Creating dramatic images draws on the imagination of the photographer. Past experiences, previous and self assignments as well as trying new approaches, provides a level of confidence from which the creative photographer will go the extra mile to bring the components together that will define a work of art and a salable image.
The setting was the Arizona Commemorative Air Force Museum in Mesa, Arizona, November 1, 2015. I had organized a 1940's Hollywood Lighting Workshop, sponsored by Tempe Camera, Profoto, Sony, Tamron and Manfrotto. This was the fourth year I had put this program together at this facility with the theme of 1940's Hollywood in the setting of WWII aircraft.
In order to be able to include the full length of the aircraft in the shot, it was necessary to set the lights about 10 feet from our model, Shelby Pippin. The position of the lights can be seen in the above pullback photo. The overhead lights in the Air Museum provided enough ambient light level to illuminate the aircraft, such that the function of the four lights illuminating Shelby were specifically positioned to illuminate our model.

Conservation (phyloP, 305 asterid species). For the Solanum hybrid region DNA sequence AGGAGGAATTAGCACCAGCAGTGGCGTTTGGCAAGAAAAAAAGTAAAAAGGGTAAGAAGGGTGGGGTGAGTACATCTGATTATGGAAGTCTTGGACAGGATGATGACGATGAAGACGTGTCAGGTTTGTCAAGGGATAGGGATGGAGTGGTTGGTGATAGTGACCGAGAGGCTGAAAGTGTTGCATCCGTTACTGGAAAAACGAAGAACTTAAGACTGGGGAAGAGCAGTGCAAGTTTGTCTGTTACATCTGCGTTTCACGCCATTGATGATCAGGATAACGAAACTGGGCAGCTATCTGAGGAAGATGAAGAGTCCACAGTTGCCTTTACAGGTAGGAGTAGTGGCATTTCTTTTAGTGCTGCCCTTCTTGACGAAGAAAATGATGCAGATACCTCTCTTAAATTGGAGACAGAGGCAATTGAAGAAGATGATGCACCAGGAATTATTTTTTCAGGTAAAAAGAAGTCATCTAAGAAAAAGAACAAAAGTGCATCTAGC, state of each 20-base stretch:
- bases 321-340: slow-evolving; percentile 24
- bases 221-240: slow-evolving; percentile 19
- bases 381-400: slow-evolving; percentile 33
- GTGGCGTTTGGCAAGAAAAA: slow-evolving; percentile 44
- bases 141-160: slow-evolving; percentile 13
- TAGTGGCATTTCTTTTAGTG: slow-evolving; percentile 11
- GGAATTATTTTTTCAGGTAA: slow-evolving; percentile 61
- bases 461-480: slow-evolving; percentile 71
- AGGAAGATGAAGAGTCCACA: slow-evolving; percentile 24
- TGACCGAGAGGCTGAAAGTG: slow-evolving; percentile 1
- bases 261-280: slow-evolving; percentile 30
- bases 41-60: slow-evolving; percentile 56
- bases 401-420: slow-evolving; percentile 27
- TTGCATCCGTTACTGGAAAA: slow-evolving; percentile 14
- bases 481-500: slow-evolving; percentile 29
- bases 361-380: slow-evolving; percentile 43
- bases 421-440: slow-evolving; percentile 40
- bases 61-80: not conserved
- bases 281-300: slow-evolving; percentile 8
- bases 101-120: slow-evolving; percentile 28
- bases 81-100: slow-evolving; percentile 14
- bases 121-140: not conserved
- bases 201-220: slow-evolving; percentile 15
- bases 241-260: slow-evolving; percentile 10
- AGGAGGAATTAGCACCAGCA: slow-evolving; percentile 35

While the above lighting diagram depicts the lighting formula, note that the positions of the main and fill lights are actually reversed in the pullback photo. Yet, the overall effect of lighting remains the same. Typically in an interior scenario, the ambient light level is such that setting the camera for ISO 400, f-5.6 and a shutter speed of 1/125 of a second will provide a good balance, bringing our model about one stop above the ambient light level. This is worked out in my book, "Creative OCF Lighting Techniques for Photographers", by the use of flash guide numbers as the means to determine flash to subject distance and the resulting aperture or f-stop to use to properly illuminate our subject.
In this pullback photo, the lights are closer to our model, Paulina Silva, as a tighter portrait is the objective. Notice how the two strip boxes to either side of Paulina and slightly back, provide edge lighting as well as illuminating her hair. Not only does this create separation between the subject and the background, it mimics the style of Hollywood in the 40's.